The student news site of The Harker School.

Harker Aquila

The student news site of The Harker School.

Harker Aquila

The student news site of The Harker School.

Harker Aquila

Winged Post
Newsletter

Superstitions snag success for Harker athletes

Elbow sleeves, special socks, Rice Krispie treats and more comprise some of Harker’s student-athletes’ sports superstitions. “It’s very important to the game, even though it’s just a Rice Krispie,” girls varsity libero Norah Mehanna (11) said. (Photos by Minal Jalil, Emma Milner and Brandon Zau. Ilustrations by Katerina Matta. )

Bouncing the ball three times before each serve. Drinking from the same water bottle every match. Wearing the same kneepads to each game, no matter how ripped and faded they become. Many athletes routinely engage in some form of superstition, from rituals as simple as uniform changes to extensive serving routines. 

Girls varsity basketball’s co-captain Claire Miao (12) participates in one such tradition. Over the course of last year’s season, she adopted a pair of lucky socks. 

“A lot of my teammates know this about me, but for every game [last] season, I wore these socks,” Claire said. “I just started wearing them at the beginning of the season, and then I started playing super well. I definitely think it helps me play, because I’ve been wearing them again, and I’ve been playing pretty well.”

Similarly, girls varsity volleyball player Norah Mehanna (11) developed several superstitions over her last two years on the team. Ranging from her choice of uniform to a particular pre-game snack, she believes they dictate her play for the day. 

“I have these elbow pads that I wear, and if I don’t wear my black ones, then I’m gonna have a really bad practice, we’re not go[ing] do well and the game’s going to go bad,” Norah said. “My superstition is that black equals winning. Another one is … if I don’t have a Rice Krispie, I won’t perform at my best, and my team won’t perform at their best.”

While these quirks may appear ridiculous or arbitrary, they are rooted in well-documented sports psychology. Having as trivial a routine as always wearing the same uniform can help prepare a player for competition, since the competitive mindset becomes associated with the action. By constantly engaging in the habit, it serves as a cue that activates the right frame of mind under pressure. Boys varsity water polo player Oskar Baumgarte (11) describes how his lucky number prepares him for games.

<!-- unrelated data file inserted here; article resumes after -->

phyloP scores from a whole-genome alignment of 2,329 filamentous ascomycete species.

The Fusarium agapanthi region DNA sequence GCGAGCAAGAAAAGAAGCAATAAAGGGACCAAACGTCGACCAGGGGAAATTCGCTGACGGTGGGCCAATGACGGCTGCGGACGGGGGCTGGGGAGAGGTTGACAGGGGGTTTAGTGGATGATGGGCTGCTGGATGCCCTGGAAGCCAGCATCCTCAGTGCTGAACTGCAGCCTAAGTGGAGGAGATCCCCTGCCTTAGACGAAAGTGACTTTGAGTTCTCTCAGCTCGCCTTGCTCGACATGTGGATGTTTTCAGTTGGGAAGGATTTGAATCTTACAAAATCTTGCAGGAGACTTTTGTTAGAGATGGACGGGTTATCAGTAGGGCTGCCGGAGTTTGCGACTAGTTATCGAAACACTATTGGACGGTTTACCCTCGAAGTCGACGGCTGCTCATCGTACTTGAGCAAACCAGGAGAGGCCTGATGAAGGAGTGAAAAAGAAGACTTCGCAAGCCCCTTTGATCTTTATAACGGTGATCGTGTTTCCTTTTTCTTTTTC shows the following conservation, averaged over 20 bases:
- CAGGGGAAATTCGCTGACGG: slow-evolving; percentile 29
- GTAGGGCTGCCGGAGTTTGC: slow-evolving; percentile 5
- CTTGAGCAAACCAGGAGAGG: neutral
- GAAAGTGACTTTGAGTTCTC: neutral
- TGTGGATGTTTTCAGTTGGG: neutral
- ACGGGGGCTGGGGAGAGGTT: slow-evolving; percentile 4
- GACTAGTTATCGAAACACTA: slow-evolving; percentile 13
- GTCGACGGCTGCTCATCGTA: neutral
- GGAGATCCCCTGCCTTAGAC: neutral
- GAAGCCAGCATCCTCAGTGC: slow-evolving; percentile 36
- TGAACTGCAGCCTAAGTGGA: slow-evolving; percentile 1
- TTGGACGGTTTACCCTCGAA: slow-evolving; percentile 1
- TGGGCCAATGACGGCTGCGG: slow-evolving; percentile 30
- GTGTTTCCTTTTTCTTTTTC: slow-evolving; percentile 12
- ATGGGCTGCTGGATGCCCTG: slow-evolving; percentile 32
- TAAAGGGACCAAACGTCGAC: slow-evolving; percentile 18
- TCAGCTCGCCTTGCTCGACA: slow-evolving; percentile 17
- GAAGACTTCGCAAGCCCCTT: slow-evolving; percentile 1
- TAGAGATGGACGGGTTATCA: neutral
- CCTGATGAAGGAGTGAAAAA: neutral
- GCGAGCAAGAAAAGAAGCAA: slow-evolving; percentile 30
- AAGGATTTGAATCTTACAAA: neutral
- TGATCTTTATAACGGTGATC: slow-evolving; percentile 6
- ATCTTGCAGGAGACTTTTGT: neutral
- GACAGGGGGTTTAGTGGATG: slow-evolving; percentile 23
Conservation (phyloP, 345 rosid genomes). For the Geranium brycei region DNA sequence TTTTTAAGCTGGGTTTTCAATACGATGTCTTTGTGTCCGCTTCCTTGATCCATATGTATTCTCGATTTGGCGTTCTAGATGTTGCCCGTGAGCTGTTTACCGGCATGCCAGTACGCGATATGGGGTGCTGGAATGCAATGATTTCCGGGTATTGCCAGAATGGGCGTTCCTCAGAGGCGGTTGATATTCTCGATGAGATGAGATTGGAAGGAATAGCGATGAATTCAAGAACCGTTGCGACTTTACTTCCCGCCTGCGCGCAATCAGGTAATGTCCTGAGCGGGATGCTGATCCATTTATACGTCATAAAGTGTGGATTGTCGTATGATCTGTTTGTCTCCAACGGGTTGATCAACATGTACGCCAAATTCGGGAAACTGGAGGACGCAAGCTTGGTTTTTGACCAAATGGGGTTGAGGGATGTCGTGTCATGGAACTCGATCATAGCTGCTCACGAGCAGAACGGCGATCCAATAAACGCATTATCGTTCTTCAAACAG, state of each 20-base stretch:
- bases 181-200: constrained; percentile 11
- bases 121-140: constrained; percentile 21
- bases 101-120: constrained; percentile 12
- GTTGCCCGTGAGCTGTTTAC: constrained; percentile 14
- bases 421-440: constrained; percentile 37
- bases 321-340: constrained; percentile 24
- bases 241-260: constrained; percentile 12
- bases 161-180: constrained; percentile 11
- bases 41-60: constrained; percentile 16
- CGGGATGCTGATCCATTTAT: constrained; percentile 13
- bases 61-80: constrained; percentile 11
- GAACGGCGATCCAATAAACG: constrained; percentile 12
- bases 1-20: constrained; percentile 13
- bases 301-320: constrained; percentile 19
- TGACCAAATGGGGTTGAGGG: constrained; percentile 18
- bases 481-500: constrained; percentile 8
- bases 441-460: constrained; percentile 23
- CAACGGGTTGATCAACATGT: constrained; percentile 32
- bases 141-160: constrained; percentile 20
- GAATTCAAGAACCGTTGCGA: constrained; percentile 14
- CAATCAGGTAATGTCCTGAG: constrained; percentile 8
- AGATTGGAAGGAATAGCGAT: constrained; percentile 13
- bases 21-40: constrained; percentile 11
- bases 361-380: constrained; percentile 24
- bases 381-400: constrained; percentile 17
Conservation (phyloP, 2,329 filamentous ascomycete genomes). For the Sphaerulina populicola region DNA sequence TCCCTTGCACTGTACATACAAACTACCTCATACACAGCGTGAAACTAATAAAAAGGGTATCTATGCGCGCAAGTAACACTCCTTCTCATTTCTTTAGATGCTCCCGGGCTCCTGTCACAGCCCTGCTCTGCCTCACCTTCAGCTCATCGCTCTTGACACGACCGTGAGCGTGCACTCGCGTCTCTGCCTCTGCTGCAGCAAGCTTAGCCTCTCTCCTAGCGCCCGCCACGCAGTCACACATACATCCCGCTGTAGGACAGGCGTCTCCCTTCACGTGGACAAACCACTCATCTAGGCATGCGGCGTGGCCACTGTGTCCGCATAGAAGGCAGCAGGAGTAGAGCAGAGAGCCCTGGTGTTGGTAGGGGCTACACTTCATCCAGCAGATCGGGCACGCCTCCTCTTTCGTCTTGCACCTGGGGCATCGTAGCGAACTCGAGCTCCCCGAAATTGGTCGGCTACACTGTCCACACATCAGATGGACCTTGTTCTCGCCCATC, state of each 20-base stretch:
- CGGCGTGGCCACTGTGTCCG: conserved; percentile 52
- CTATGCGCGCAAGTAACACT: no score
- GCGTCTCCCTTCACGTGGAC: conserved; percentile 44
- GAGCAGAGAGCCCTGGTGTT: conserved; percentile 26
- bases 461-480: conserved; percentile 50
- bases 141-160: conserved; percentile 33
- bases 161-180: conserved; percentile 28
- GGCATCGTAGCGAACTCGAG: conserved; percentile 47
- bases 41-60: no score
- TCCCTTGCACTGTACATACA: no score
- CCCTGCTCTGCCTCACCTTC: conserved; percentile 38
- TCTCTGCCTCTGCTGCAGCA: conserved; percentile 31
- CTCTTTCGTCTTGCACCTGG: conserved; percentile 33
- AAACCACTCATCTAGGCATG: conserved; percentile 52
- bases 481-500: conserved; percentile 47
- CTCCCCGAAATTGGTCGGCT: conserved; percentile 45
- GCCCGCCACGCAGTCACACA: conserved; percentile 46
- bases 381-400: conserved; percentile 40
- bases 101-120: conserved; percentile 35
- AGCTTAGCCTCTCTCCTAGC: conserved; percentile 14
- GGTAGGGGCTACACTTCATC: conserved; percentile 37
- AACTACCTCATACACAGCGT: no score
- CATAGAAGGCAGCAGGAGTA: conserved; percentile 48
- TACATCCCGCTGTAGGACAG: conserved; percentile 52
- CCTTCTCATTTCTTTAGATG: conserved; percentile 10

“I have to wear the cap number three, or else we’ll lose,” Oskar said. “I always have to wear that cap, and it mentally prepares me for the game if I’m wearing my cap number.”

I always have to wear that cap, and it mentally prepares me for the game if I’m wearing my cap number

— Boys varsity water polo player Oskar Baumgarte (11)

While some athletes adopt certain gear, others engage in team-wide rituals to prepare for matches. Boys varsity soccer player Ryder Hewitt (10) emphasizes how his team’s pre-game routine of blasting music in the locker room boosts their energy before each game. 

“[Listening to music] gives us way more energy because we go straight from a long school day right into having to ramp up for a game,” Ryder said. “To listen to Playboi Carti screaming into the mic, to have that blasting through our speakers, means that…we’re starting to [think], ‘Okay, let’s get hyped. Let’s get ready for the game!’ ”

The oddity of certain rituals can help bring a team closer together. Whether it’s a group tradition or an individual quirk, unique superstitions help form common ground. Norah comments on how her choice of pre-game fuel has become a running joke within the girls varsity volleyball team. 

“I definitely think [my superstitions] are all in my head,” Norah said. “But I feel like it’s something silly that we all can bond on. I’m always like: ‘where’s my Rice Krispie?’ It’s very important to the game, even though it’s just a Rice Krispie. It’s got to happen.”

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About the Contributors
Minal Jalil, Reporter
Minal Jalil (10) is a reporter for Harker Aquila, and this is her second year on staff. This year, Minal aims to cultivate her voice as an advocate for the Harker community. In her free time, she can often be found reading books, watching movies, or memorizing quotes from either.
Katerina Matta, Co-Sports Editor
Katerina Matta (11) is the co-sports editor for Harker Aquila and the Winged Post, and this is her third year on staff. This year, Katerina aims to expand sports features and diversify game coverage. In her free time, she enjoys playing beach volleyball and reading.

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